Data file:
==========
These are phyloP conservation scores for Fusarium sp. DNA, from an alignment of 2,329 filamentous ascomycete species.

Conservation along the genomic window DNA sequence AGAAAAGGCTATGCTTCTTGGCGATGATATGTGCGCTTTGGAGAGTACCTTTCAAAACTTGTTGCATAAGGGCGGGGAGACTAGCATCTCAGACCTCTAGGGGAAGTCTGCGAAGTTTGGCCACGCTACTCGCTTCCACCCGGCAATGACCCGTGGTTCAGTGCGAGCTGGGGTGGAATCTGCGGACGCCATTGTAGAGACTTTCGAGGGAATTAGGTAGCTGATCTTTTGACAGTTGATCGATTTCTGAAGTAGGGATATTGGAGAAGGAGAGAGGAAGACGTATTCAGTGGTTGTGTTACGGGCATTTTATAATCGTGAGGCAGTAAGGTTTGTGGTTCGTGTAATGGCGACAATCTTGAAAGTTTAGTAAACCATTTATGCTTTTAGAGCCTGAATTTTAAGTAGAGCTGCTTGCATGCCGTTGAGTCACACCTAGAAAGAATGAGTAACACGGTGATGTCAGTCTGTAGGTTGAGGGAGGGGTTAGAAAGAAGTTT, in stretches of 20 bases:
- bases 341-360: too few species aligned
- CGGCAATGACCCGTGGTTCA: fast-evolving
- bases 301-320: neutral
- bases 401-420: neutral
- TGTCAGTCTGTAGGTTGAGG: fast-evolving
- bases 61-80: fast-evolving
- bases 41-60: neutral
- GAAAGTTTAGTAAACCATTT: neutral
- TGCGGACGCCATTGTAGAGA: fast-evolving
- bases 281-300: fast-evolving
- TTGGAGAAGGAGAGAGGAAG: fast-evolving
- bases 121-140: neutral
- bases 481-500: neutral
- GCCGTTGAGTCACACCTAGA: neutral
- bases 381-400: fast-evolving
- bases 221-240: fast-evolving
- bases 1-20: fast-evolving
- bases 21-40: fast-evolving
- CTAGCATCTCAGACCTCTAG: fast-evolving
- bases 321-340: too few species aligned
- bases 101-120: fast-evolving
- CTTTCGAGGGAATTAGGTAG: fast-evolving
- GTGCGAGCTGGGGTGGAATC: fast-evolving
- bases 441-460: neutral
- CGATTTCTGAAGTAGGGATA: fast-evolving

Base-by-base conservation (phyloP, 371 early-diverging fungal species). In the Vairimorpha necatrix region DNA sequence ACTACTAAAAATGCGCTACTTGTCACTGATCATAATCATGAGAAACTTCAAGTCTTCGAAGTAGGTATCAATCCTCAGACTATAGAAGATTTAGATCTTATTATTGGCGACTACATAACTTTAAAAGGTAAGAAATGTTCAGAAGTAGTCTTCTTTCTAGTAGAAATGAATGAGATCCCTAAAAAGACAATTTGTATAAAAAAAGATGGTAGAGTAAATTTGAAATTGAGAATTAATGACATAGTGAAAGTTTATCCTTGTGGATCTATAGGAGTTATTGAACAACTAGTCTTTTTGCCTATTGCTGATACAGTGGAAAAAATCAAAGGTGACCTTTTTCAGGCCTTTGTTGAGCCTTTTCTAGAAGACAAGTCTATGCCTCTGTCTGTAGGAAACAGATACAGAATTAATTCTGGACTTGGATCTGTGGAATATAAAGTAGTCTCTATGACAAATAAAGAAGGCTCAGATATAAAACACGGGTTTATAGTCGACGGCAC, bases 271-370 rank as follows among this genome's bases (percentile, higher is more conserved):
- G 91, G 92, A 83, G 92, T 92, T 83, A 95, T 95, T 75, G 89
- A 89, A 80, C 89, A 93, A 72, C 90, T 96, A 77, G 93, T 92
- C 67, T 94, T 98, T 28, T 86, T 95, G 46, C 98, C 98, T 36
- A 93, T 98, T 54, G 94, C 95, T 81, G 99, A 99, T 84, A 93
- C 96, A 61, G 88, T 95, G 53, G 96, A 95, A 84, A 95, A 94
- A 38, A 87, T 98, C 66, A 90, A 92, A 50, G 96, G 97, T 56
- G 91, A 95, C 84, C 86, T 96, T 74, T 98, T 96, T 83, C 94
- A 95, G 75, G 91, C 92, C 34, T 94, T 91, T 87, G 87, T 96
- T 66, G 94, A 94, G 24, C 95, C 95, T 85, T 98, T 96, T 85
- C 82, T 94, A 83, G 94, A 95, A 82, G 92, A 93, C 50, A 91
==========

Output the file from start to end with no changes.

These are phyloP conservation scores for Fusarium sp. DNA, from an alignment of 2,329 filamentous ascomycete species.

Conservation along the genomic window DNA sequence AGAAAAGGCTATGCTTCTTGGCGATGATATGTGCGCTTTGGAGAGTACCTTTCAAAACTTGTTGCATAAGGGCGGGGAGACTAGCATCTCAGACCTCTAGGGGAAGTCTGCGAAGTTTGGCCACGCTACTCGCTTCCACCCGGCAATGACCCGTGGTTCAGTGCGAGCTGGGGTGGAATCTGCGGACGCCATTGTAGAGACTTTCGAGGGAATTAGGTAGCTGATCTTTTGACAGTTGATCGATTTCTGAAGTAGGGATATTGGAGAAGGAGAGAGGAAGACGTATTCAGTGGTTGTGTTACGGGCATTTTATAATCGTGAGGCAGTAAGGTTTGTGGTTCGTGTAATGGCGACAATCTTGAAAGTTTAGTAAACCATTTATGCTTTTAGAGCCTGAATTTTAAGTAGAGCTGCTTGCATGCCGTTGAGTCACACCTAGAAAGAATGAGTAACACGGTGATGTCAGTCTGTAGGTTGAGGGAGGGGTTAGAAAGAAGTTT, in stretches of 20 bases:
- bases 341-360: too few species aligned
- CGGCAATGACCCGTGGTTCA: fast-evolving
- bases 301-320: neutral
- bases 401-420: neutral
- TGTCAGTCTGTAGGTTGAGG: fast-evolving
- bases 61-80: fast-evolving
- bases 41-60: neutral
- GAAAGTTTAGTAAACCATTT: neutral
- TGCGGACGCCATTGTAGAGA: fast-evolving
- bases 281-300: fast-evolving
- TTGGAGAAGGAGAGAGGAAG: fast-evolving
- bases 121-140: neutral
- bases 481-500: neutral
- GCCGTTGAGTCACACCTAGA: neutral
- bases 381-400: fast-evolving
- bases 221-240: fast-evolving
- bases 1-20: fast-evolving
- bases 21-40: fast-evolving
- CTAGCATCTCAGACCTCTAG: fast-evolving
- bases 321-340: too few species aligned
- bases 101-120: fast-evolving
- CTTTCGAGGGAATTAGGTAG: fast-evolving
- GTGCGAGCTGGGGTGGAATC: fast-evolving
- bases 441-460: neutral
- CGATTTCTGAAGTAGGGATA: fast-evolving

Base-by-base conservation (phyloP, 371 early-diverging fungal species). In the Vairimorpha necatrix region DNA sequence ACTACTAAAAATGCGCTACTTGTCACTGATCATAATCATGAGAAACTTCAAGTCTTCGAAGTAGGTATCAATCCTCAGACTATAGAAGATTTAGATCTTATTATTGGCGACTACATAACTTTAAAAGGTAAGAAATGTTCAGAAGTAGTCTTCTTTCTAGTAGAAATGAATGAGATCCCTAAAAAGACAATTTGTATAAAAAAAGATGGTAGAGTAAATTTGAAATTGAGAATTAATGACATAGTGAAAGTTTATCCTTGTGGATCTATAGGAGTTATTGAACAACTAGTCTTTTTGCCTATTGCTGATACAGTGGAAAAAATCAAAGGTGACCTTTTTCAGGCCTTTGTTGAGCCTTTTCTAGAAGACAAGTCTATGCCTCTGTCTGTAGGAAACAGATACAGAATTAATTCTGGACTTGGATCTGTGGAATATAAAGTAGTCTCTATGACAAATAAAGAAGGCTCAGATATAAAACACGGGTTTATAGTCGACGGCAC, bases 271-370 rank as follows among this genome's bases (percentile, higher is more conserved):
- G 91, G 92, A 83, G 92, T 92, T 83, A 95, T 95, T 75, G 89
- A 89, A 80, C 89, A 93, A 72, C 90, T 96, A 77, G 93, T 92
- C 67, T 94, T 98, T 28, T 86, T 95, G 46, C 98, C 98, T 36
- A 93, T 98, T 54, G 94, C 95, T 81, G 99, A 99, T 84, A 93
- C 96, A 61, G 88, T 95, G 53, G 96, A 95, A 84, A 95, A 94
- A 38, A 87, T 98, C 66, A 90, A 92, A 50, G 96, G 97, T 56
- G 91, A 95, C 84, C 86, T 96, T 74, T 98, T 96, T 83, C 94
- A 95, G 75, G 91, C 92, C 34, T 94, T 91, T 87, G 87, T 96
- T 66, G 94, A 94, G 24, C 95, C 95, T 85, T 98, T 96, T 85
- C 82, T 94, A 83, G 94, A 95, A 82, G 92, A 93, C 50, A 91